For trains it will work out much cheaper to get a return ticket and on the buses ask for "an all day ticket", that could save a lot. Buses may also have return tickets.
If using First Bus you will need to put the exact fare in the box when you enter the bus but drivers give change on some buses such as Arriva which goes to Paisley and Glasgow Airport.
Don`t be in too much a hurry that you miss out on this!
Also, there are special price excursion to places like New Lanark and Rothesay. These tickets can be bought at the main rail stations of Queen Street and Central.
There are several different bus tour operators in Glasgow, I chose to go with the red buses. They've got many different stops and run a hop-on hop-off policy and their pass is valid for two days so you'll really get a chance to see whatever sights you feel like watching more. You'll go by places like all three universities, the cathedral, Provan's Lordship, the tall-ship etc.
The tours start from George Sq, but as I said you can hop on pretty much anywhere in the city.
If you are not sure what you want to see in Glasgow, or if you want to make sure you see everything, I suggest you take yourself on an open-top bus tour of the city. There are at least two operators doing them and they leave from George square every hour (maybe ever more at certain times). That way you will get to an idea of what is on offer and where it is and will learn lots of intersting stuff while you are at it!
The bus routing system is really good, and it's cheaper to an all day bus card.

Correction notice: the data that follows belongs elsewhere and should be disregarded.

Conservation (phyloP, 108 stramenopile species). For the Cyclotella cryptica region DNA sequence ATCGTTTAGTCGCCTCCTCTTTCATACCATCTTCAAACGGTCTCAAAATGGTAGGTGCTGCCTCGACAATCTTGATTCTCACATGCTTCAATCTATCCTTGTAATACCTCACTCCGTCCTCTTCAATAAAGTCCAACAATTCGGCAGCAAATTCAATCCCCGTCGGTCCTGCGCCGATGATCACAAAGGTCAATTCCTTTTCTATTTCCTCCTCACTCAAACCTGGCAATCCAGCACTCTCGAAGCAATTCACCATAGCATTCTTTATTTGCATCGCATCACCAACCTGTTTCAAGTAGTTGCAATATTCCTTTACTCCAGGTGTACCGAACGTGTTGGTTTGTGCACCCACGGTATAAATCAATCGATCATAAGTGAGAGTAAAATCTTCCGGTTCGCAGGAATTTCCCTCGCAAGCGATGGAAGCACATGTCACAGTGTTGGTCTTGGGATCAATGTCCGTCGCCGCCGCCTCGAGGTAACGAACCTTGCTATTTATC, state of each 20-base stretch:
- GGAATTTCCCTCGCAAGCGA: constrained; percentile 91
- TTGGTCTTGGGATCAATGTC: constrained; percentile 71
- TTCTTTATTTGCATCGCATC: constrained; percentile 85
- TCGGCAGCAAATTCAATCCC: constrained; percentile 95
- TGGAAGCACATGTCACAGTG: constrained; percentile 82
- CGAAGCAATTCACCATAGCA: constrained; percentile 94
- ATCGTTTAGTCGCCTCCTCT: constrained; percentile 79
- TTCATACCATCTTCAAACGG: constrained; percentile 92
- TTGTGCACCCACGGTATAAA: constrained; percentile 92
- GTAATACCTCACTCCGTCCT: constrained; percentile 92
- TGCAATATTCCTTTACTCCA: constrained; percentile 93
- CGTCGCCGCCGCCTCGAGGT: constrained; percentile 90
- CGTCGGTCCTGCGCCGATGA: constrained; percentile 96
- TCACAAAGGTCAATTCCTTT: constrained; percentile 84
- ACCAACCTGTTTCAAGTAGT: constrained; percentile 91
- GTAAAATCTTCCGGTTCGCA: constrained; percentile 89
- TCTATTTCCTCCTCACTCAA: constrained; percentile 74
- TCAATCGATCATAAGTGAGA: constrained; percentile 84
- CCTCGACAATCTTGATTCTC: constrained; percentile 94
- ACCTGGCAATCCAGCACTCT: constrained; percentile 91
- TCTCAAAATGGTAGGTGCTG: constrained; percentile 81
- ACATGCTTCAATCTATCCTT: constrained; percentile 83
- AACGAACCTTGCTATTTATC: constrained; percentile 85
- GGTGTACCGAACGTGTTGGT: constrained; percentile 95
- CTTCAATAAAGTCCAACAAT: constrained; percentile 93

an All day bus card shouldn't cost more than GBP 2.50 or 3.00- you can get it on the bus.
weekly cards also available.
Bus drivers are flexible, and will stop somewhere if you ask them rather than stirktly the bus stop.
There is a very good public transport system in Glasgow, and the buses are especially good value for money. For an ticket that you can use on all First buses as many times as you want, ask the driver for an all-day ticket (which currently costs £2.20).
Standing at a bus stop is not enough, if you want the bus to stop you need to stick out/up your arm to show that you want to come along. It seems to be the same practice throughout the whole of UK.
The bus drivers are also v-e-r-y flexible with the definition of "bus stop". You may be dropped off in between if you ask for it and he may stop 50 metres from the bus stop if there's a queue.
There are many buses in Glasgow these days, so many that we don't think you will have any problems getting from point A to B quickly.
If you are ever unsure of where a bus goes to, don't hesitate to ask someone at a bus stop as they will probably be abke to give you exact numbers and times.. it seems to be a skill bus riding gives people!
One tip though. When you go on a double decker bus, try to stay in the lower deck as the upper deck is a homing point for the less desirable people who jump onto the buses like drunks, school kids, neds and druggies.
This is not so much of a problem during the normal business hours of the day 8:00am - 7.00pm but after that you can almost guarantee a influx of the scum culture venturing out to the city. Being on the top deck of a bus alone and then finding a hoard of noisy neds coming up the stairs is a scary experience!
The main bus company in Glasgow is First Glasgow how do a travel ticket with a map of areas it covers and places to go. But if your wanting to find out about the city yourself why not try out the "All Day" ticket at £2.10 that will give you unlmited travel in Glasgow for a day. You can just but it on the bus.
Personally, I think that the best way to travel around Glasgow is by foot or by taxi (which is alright if you are loaded). There are frequent bus services, but I have been living in Glasgow for 3 years and still can't really get the hang of them!!
There is alots of buses that will take you all over Glasgow, all of them have guide.
You will find them all around George Square not far from Queen Street Station.